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Brazilian Journal of Medical and Biological Research

Print version ISSN 0100-879XOn-line version ISSN 1414-431X

Braz J Med Biol Res vol.38 no.4 Ribeirão Preto Apr. 2005

https://doi.org/10.1590/S0100-879X2005000400019 

Braz J Med Biol Res, April 2005, Volume 38(04) 639-647

Heart rate variability in athletes and nonathletes at rest and during head-up tilt

F.S. Martinelli1,3, M.P.T. Chacon-Mikahil2,3, L.E.B. Martins1, E.C. Lima-Filho1, R. Golfetti1, M.A. Paschoal1,5 and L. Gallo-Junior4

1Laboratório de Fisiologia do Exercício, 2Departamento de Ciências do Esporte, Faculdade de Educação Física, 3Departamento de Fisiologia e Biofísica, Instituto de Biologia, Universidade Estadual de Campinas, Campinas, SP, Brasil
4Divisão de Cardiologia, Departamento de Clínica Médica, Hospital das Clínicas, Faculdade de Medicina de Ribeirão Preto, Universidade de São Paulo, Ribeirão Preto, SP, Brasil
5
Departamento de Fisioterapia Cardiorespiratória, Faculdade de Fisioterapia, Pontifícia Universidade Católica de Campinas, Campinas, SP, Brasil

Abstract
Introduction
Material and Methods
Results
Discussion
References
Correspondence and Footnotes


Abstract

The purpose of the present study was to determine if autonomic heart rate modulation, indicated by heart rate variability (HRV), differs during supine rest and head-up tilt (HUT) when sedentary and endurance-trained cyclists are compared. Eleven sedentary young men (S) and 10 trained cyclists (C) were studied. The volunteers were submitted to a dynamic ECG Holter to calculate HRV at rest and during a 70º HUT. The major aerobic capacity of athletes was expressed by higher values of at anaerobic threshold and peak conditions (P < 0.05). At rest the athletes had lower heart rates (P < 0.05) and higher values in the time domain of HRV compared with controls (SD of normal RR interval, SDNN, medians): 59.1 ms (S) vs 89.9 ms (C), P < 0.05. During tilt athletes also had higher values in the time domain of HRV compared with controls (SDNN, medians): 55.7 ms (S) vs 69.7 ms (C), P < 0.05. No differences in power spectral components of HRV at rest or during HUT were detected between groups. Based on the analysis of data by the frequency domain method, we conclude that in athletes the resting bradycardia seems to be much more related to changes in intrinsic mechanisms than to modifications in autonomic control. Also, HUT caused comparable changes in sympathetic and parasympathetic modulation of the sinus node in both groups.

Key words: Endurance, Power spectral analysis, Heart rate variability, Autonomic heart rate modulation, Training bradycardia, Orthostatic stress


Introduction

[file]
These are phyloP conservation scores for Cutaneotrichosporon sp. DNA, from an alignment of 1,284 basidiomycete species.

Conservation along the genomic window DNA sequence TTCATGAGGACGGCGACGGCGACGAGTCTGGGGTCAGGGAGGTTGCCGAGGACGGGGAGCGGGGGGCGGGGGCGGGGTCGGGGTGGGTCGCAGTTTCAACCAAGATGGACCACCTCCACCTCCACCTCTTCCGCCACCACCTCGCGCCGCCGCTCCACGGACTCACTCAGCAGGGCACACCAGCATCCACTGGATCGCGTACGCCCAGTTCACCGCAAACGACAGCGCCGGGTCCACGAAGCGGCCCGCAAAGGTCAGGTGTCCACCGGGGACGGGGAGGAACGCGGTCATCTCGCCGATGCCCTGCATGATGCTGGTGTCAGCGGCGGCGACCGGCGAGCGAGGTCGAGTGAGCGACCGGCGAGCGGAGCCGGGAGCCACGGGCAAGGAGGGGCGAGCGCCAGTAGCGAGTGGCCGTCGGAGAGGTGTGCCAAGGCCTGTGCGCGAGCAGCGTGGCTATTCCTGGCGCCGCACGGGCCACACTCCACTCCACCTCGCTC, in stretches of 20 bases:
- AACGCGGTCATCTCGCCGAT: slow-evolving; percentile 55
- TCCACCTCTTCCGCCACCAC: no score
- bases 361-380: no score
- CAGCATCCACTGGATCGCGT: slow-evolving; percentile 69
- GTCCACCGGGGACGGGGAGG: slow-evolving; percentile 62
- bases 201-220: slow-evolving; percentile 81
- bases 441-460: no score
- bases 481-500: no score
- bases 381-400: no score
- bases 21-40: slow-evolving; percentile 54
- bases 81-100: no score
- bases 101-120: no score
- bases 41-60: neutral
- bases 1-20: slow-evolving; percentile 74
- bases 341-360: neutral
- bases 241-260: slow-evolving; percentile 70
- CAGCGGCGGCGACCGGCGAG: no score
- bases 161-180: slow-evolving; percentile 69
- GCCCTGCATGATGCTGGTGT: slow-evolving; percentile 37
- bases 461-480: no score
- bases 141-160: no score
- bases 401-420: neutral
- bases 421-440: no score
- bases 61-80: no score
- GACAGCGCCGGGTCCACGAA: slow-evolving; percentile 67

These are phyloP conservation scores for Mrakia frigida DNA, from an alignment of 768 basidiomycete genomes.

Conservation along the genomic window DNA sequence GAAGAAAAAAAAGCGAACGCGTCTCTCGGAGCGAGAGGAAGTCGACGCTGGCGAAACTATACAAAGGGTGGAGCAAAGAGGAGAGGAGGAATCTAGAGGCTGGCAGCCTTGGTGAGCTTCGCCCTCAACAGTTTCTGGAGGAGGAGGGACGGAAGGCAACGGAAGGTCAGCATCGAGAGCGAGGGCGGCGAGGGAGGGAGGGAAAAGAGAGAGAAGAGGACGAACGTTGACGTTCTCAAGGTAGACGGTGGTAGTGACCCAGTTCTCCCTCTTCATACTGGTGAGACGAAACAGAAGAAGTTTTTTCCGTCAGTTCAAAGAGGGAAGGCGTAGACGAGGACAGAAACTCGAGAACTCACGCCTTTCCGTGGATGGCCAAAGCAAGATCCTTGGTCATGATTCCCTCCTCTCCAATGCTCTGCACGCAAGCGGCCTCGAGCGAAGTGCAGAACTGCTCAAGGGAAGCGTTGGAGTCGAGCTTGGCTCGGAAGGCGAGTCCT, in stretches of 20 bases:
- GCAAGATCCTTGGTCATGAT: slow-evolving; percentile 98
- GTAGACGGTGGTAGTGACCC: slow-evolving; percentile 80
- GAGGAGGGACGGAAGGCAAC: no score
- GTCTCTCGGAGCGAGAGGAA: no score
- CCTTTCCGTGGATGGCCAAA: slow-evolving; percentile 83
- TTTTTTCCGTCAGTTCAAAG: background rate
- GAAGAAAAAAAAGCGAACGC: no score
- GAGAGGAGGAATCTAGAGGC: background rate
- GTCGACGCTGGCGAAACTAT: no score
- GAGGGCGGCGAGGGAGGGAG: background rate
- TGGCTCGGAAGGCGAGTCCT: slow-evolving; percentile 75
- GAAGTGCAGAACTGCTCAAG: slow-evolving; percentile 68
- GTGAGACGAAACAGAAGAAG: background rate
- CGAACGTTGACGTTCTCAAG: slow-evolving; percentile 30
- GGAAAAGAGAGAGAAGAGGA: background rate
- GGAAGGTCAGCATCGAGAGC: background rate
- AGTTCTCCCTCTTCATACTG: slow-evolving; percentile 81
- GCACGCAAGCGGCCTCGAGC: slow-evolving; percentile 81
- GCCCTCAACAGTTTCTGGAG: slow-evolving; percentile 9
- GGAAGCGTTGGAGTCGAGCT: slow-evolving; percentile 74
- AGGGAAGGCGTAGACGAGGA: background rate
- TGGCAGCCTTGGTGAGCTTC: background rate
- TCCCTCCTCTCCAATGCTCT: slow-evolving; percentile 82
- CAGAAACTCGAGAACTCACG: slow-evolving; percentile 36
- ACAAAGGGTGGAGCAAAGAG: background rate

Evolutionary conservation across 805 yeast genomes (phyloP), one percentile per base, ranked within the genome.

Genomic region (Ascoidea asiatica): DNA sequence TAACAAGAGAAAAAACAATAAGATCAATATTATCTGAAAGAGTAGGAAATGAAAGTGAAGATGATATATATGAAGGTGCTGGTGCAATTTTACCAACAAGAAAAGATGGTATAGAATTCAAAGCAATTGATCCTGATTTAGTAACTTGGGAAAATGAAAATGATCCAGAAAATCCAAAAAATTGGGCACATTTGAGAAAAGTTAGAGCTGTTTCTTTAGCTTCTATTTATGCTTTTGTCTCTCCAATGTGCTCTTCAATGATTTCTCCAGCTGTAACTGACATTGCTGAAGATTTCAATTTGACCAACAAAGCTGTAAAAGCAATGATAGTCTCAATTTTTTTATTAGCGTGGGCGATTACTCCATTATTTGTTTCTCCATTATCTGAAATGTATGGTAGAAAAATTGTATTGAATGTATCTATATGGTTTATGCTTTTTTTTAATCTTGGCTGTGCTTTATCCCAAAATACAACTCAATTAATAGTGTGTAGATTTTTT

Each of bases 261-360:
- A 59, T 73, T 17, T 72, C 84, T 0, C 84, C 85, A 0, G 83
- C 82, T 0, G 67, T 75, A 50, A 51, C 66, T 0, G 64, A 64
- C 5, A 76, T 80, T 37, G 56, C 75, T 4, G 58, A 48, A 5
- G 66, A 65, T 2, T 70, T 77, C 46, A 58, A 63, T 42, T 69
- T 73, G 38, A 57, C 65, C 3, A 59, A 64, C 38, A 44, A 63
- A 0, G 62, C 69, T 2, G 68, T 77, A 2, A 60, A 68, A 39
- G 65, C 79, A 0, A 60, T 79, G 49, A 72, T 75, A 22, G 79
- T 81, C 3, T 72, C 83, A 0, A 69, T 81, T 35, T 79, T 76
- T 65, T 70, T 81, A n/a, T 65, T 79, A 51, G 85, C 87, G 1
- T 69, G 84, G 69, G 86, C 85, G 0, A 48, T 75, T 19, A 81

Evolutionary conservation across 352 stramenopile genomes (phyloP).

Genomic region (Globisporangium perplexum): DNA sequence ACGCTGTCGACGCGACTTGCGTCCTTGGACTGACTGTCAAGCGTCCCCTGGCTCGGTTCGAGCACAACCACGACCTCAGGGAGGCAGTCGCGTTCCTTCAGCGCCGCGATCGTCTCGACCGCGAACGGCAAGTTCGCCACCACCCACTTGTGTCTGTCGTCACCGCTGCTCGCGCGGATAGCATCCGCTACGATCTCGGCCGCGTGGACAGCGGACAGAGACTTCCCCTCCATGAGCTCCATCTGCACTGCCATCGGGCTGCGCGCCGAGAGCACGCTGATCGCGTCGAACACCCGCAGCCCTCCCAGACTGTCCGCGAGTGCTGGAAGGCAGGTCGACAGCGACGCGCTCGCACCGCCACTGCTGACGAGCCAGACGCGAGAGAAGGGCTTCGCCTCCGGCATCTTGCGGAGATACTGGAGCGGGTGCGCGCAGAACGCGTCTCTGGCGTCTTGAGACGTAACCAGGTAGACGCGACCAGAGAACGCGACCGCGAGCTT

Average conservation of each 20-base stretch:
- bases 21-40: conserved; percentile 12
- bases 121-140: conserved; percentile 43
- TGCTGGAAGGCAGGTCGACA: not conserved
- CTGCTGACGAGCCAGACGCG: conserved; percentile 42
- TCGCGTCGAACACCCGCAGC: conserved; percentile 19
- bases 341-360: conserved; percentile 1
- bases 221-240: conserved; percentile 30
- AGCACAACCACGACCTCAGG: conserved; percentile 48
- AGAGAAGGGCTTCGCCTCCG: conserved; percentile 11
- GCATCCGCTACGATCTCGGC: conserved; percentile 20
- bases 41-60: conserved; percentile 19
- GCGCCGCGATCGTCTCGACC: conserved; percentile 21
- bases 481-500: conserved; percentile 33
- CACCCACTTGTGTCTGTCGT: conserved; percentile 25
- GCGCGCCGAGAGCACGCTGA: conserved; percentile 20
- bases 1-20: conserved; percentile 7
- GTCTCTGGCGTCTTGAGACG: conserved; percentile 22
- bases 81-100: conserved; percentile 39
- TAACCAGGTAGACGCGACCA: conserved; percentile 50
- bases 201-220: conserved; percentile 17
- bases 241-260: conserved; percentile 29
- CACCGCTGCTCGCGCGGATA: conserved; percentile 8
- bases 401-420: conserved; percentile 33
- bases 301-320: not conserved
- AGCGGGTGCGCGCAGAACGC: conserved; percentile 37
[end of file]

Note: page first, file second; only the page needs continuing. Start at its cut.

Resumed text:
Several studies have reported that aerobic physical training changes the sympatho-vagal balance of the sinus node and may contribute in part to the resting bradycardia observed in endurance athletes. However, it remains controversial whether the alterations in the autonomic function related to resting bradycardia are caused by attenuation of sympathetic tone and/or by enhanced vagal activity (1-6). Previous investigations have also reported that changes in intrinsic mechanisms of the sinus node rather than autonomic alterations are responsible for endurance-trained bradycardia (7-12).

In addition to the possible role of vagal and sympathetic adaptations in resting bradycardia induced by aerobic training, different autonomic cardiovascular responses may be activated during exercise itself and in postural and respiratory tests when trained and untrained subjects are compared (11,13). Some studies have reported that during ortosthatic stress, trained and untrained subjects present different cardiovascular responses, which have been associated with alterations in autonomic cardiovascular control (5,14,15). However, other studies failed to show these differences when comparing trained and untrained subjects (16,17).

In order to evaluate the cardiac autonomic activity non-invasively, many studies have used the measurement of the heart rate variability (HRV) that is obtained by calculating the variations between the RR intervals of the ECG signal. These variations are calculated in the time and frequency domains; in this last condition they are expressed as sine wave power values (power spectrum). High HRV is usually caused by an increase in vagal tone associated with a decrease in sympathetic tone (18,19).

There is substantial controversy concerning the absolute and relative changes of power spectral components related to sympathetic and parasympathetic modulation, induced by aerobic training (1,4,6,14,20-23).

Thus, the aim of this study was to evaluate HRV in the time and frequency domains in athletes and sedentary subjects in the supine position and after head-up tilt (HUT), when there is a change in sympathetic and parasympathetic balance in the sinus node.


Material and Methods

Subjects

Two groups of young men, nonsmoking healthy volunteers, were studied: 11 sedentary controls, who had not engaged in regular physical activity for at least 6 months, and 10 trained cyclists of competitive level, who had been participating in an endurance training program for at least one year. They trained 90 min to 5 h/session, 6 days a week and all participated in official national and/or international championships in this athletic modality. Their anthropometric characteristics are presented in Table 1.

The study was approved by the Ethics Committee of the State University of Campinas, Campinas, SP, Brazil, and each subject was informed about the nature of the experiment and gave their informed written consent.

Protocols